Friday, October 12, 2007

A Scanner Darkly: Identification via Accidental Properties

It is the case that while it is "essential" properties that (by definition) define something, people very often identify types and individuals via a collection of "accidental" properties. For example, in a computer system, accidental (i.e. changeable) properties like name, address, phone number, etc are used to find/recognize/identify people even though they all can change thus producing the age-old problem of "identity over time".

Visually, people normally identify/recognize other people from their accidental attributes like face/hair/sex/etc. These can all be altered and not change their DNA or soul but that's what people normally use. If these change over time people use other attributes, or in the cliche science fiction scenarios where someone has been completely changed / possessed / transferred-essences-with-an-alien / etc, a shared set of secret shared knowledge is used. "Jim, it's really me, otherwise how would I know the name of your pet hamster on Rigel Seven?!" [Banks, Credit Cards, etc have recognized this and have started asking questions like "what's your favorite movie?" before letting you change your password.]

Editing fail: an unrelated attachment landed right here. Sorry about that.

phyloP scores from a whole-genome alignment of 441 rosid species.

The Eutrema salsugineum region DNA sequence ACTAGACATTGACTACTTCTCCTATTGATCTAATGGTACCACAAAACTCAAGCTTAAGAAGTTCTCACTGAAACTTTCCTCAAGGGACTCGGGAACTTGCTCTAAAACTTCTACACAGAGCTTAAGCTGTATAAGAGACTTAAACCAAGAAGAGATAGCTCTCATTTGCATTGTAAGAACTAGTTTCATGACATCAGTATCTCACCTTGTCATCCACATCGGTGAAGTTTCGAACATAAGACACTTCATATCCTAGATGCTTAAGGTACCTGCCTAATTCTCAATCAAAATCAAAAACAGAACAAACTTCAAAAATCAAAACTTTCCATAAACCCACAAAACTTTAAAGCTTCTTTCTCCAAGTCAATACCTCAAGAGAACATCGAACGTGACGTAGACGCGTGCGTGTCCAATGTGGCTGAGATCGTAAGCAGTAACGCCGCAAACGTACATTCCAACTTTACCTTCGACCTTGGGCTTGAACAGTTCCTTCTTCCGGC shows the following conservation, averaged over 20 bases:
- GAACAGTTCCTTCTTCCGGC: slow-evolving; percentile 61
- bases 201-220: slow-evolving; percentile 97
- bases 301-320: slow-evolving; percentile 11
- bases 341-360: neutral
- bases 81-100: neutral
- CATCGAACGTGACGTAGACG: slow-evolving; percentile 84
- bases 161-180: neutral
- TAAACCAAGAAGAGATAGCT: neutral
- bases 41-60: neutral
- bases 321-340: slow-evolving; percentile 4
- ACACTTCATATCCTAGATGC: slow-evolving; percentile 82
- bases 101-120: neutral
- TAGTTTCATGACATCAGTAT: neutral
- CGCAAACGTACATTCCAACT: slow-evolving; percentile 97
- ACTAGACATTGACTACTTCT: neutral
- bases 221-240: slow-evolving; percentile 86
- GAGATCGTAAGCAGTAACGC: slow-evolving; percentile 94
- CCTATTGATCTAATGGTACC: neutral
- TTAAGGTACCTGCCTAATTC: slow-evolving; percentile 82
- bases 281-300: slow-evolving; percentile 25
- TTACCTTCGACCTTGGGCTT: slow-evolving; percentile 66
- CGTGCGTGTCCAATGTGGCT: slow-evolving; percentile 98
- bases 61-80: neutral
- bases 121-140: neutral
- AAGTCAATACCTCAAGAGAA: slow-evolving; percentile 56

But for visual only recognition, say, for tracking someone through a crowd via a security camera, you are dependent on those accidental attributes not changing in real time. That is the premise for the "camouflage" in the movie "A Scanner Darkly". There is a cloak that constantly changes the appearance of every piece of the face/clothes, and this is illustrated via the rotoscoping and animation used in the movie. This would confuse automated tracking software and you would get lost in a crowd.

In thinking about this, though, I realized that people could still actually recognize the people in these cloaks BECAUSE WE DO IT WHILE WE ARE WATCHING THE MOVIE! A *real* cloak would be much more effective if it didn't change *pieces* of faces, but rather change whole faces at a time. It is easy to pick out the person in the funny changing cloak unless *everyone* is wearing one. Even then, humans can still keep track of who is who (short of a big crowd) because we track the various individuals at a "thing" level. I.E. I can see that there are some "things" in the room and when they move I can still tell who's who because despite their constantly changing "skin", they are still contiguous space-time blobs of matter (that walk a lot like people!).

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